English Imaginaries

Anglo-British Approaches to Modernity

Author(s): 
Jul 1998
/
ISBN: 
9780853158684
/
224
pp
£17.00

 

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What does it mean to be English in the modern world?

The answer doesn’t usually include Nancy Cunard’s assault on Anglo-British whiteness; J.B. Priestley’s democratic populism; Who guitarist Pete Townshend’s modernist rebellion; Vivienne Westwood’s anti-fashion; David Dabydeen’s blackening of the literary and visual canon; or Mark Wallinger’s detournement of English oil painting.

Kevin Davey, drawing on the work of Gramsci and Julia Kristeva, argues that any analysis of Englishness should acknowledge these figures, and goes on to pose searching questions about New Labour’s vision of the nation.

Kevin Davey is the Associate Editor of New Times. Closely involved with Signs of the Times group, he has contributed essays to The Moderniser’s Dilemma (Lawrence & Wishart 1998) and The Blair Agenda (Lawrence & Wishart 1996). He is a regular contributor to the New Statesman, Tribune and New Times.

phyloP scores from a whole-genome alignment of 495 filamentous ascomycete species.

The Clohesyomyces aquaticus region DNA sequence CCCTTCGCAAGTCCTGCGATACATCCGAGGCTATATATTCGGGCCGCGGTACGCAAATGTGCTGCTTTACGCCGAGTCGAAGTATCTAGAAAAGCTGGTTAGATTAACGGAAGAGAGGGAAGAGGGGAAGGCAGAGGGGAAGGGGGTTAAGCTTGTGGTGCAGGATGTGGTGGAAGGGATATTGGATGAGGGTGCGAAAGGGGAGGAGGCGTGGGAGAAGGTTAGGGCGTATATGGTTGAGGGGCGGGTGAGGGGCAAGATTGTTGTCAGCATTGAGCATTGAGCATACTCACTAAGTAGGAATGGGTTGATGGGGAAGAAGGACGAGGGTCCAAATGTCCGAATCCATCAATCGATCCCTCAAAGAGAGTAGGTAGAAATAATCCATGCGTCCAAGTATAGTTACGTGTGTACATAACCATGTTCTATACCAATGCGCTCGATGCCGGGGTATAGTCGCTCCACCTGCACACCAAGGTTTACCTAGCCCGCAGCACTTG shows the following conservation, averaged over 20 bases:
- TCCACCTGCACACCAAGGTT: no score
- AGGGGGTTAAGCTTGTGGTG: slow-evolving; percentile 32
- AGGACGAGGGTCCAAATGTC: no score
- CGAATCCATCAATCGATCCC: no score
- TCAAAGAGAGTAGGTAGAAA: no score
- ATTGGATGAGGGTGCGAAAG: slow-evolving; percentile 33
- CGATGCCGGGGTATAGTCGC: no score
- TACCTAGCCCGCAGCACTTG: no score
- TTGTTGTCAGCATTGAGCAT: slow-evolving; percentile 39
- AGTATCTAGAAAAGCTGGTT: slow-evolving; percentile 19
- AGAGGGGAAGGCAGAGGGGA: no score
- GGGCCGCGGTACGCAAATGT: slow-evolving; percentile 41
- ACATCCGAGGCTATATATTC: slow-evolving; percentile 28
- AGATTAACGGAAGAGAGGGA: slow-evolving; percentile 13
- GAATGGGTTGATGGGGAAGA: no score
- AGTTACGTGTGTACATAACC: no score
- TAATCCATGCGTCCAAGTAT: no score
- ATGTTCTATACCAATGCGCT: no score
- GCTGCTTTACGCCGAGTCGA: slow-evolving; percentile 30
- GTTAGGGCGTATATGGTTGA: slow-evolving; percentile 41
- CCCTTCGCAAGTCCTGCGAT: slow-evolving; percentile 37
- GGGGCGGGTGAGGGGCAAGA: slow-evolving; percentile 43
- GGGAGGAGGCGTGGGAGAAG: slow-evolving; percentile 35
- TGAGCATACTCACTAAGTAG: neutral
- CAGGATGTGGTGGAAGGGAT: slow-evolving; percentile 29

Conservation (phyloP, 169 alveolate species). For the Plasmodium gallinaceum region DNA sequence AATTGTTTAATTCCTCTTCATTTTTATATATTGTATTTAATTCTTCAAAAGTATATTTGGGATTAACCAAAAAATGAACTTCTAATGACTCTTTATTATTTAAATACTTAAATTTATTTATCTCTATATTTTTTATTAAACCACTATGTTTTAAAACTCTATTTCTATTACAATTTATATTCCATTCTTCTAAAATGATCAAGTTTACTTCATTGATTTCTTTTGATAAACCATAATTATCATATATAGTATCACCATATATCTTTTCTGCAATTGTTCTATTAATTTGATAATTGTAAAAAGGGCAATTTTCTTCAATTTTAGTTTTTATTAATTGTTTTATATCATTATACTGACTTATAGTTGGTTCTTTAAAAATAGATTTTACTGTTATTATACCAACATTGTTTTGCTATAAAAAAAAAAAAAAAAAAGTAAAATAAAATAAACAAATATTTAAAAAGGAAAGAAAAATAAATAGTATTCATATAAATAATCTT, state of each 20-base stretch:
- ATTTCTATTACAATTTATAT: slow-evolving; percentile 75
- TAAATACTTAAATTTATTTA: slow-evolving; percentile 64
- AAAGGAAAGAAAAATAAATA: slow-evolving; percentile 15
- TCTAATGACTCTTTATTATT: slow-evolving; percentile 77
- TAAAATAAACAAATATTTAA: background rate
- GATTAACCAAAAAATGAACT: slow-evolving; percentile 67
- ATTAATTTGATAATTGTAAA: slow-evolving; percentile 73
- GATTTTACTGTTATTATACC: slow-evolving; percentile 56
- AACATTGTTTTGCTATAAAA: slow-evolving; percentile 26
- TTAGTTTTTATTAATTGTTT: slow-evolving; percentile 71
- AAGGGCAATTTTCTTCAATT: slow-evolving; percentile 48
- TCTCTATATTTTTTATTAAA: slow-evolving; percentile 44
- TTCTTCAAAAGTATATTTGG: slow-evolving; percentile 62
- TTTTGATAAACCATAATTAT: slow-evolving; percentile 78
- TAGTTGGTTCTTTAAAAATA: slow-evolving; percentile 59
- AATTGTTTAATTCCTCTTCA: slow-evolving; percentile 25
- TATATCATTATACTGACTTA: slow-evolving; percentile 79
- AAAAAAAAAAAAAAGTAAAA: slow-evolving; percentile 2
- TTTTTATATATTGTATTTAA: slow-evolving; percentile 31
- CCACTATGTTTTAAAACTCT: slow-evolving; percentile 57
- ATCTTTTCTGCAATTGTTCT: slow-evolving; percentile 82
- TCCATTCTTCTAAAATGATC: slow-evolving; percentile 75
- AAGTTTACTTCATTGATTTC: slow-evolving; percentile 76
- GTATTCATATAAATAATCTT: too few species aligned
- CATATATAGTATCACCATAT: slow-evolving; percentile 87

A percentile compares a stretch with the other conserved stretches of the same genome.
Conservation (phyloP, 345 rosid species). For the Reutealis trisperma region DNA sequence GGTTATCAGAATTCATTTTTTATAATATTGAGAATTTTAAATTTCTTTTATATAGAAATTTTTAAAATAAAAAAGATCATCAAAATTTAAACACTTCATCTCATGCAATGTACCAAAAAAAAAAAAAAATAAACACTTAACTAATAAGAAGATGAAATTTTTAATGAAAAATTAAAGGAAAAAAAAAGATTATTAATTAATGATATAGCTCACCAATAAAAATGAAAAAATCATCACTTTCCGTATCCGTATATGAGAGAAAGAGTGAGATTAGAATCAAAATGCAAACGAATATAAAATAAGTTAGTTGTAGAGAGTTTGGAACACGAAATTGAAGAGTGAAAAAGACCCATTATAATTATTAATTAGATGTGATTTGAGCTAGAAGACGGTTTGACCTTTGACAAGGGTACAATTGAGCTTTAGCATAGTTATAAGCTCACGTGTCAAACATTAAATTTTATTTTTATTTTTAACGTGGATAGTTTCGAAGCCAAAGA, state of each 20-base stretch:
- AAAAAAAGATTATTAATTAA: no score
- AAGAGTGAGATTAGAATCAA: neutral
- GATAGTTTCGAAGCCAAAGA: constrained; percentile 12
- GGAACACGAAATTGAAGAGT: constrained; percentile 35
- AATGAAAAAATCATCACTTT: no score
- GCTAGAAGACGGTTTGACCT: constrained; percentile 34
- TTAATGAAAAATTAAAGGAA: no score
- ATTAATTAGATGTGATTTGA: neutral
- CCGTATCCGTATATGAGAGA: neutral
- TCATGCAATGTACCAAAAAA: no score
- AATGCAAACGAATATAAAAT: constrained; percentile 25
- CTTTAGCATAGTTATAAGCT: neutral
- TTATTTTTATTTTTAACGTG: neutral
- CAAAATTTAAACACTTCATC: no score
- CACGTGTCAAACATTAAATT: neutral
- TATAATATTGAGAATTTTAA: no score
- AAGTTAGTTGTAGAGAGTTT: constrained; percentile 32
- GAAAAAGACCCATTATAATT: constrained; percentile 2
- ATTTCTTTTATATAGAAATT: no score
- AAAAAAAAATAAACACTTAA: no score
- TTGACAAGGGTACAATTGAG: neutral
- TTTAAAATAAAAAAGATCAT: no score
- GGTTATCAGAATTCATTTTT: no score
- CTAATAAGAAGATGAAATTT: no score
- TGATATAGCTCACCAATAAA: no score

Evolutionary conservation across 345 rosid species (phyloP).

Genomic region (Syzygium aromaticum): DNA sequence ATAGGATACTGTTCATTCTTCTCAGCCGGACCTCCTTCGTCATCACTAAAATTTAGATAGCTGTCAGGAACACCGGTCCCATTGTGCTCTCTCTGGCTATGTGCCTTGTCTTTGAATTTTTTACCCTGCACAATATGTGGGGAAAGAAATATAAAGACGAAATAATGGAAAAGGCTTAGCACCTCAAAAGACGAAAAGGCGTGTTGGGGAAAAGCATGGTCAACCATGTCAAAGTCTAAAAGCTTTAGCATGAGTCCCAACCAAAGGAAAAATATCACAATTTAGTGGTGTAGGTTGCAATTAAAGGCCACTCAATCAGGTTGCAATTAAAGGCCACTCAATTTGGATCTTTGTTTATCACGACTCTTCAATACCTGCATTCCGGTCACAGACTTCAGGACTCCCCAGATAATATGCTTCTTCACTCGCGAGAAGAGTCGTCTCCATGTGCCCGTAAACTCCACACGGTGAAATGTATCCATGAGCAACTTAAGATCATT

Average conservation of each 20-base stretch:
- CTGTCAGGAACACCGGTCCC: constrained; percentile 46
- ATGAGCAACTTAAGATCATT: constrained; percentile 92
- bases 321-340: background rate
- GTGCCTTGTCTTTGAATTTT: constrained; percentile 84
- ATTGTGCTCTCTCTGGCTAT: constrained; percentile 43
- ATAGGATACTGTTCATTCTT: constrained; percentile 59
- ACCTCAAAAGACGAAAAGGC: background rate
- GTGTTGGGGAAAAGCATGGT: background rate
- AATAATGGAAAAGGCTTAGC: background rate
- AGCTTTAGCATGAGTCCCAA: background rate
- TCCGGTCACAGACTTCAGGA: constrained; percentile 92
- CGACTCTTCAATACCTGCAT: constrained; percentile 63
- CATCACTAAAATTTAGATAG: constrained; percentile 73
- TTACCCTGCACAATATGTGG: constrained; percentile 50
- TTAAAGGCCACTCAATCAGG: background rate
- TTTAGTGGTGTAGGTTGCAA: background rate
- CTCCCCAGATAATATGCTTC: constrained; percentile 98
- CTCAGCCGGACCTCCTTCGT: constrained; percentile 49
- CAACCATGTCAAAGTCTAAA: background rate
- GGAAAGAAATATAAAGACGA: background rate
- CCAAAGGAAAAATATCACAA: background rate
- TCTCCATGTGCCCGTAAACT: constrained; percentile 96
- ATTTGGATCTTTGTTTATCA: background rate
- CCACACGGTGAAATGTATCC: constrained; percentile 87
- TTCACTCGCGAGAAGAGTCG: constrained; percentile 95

‘The shelves are currently overflowing with morbid and trivial pronouncements about Englishness. Kevin Davey’s book is a different cup of tea altogether. If we are to move through this protracted crisis of national identity and towards a plausible, plural and emphatically POST-colonial sense of what it means to belong to this nation, then his creative and original insights will be indispensable. 
Paul Gilroy

With this book the debate about Englishness grows up. In his profound and engaging meditation Kevin Davey puts to shame most of the recent spate of essays on this fashionable theme. 
Anthony Barnett

‘Kevin Davey’s remarkable blend of history, criticism and politics, ranging across literature, music, art, fashion, biography and cultural theory, is one of the most stimulating contributions to that new questioning. It is certainly among the most original. It deserves to be, and surely will be, one of the most influential.
Stephen Howe

‘An original and incisive analysis of the peculiarities of the English, offering a variety of new perspectives on both the pasts and possible futures of Anglo-Britishness. 
David Morley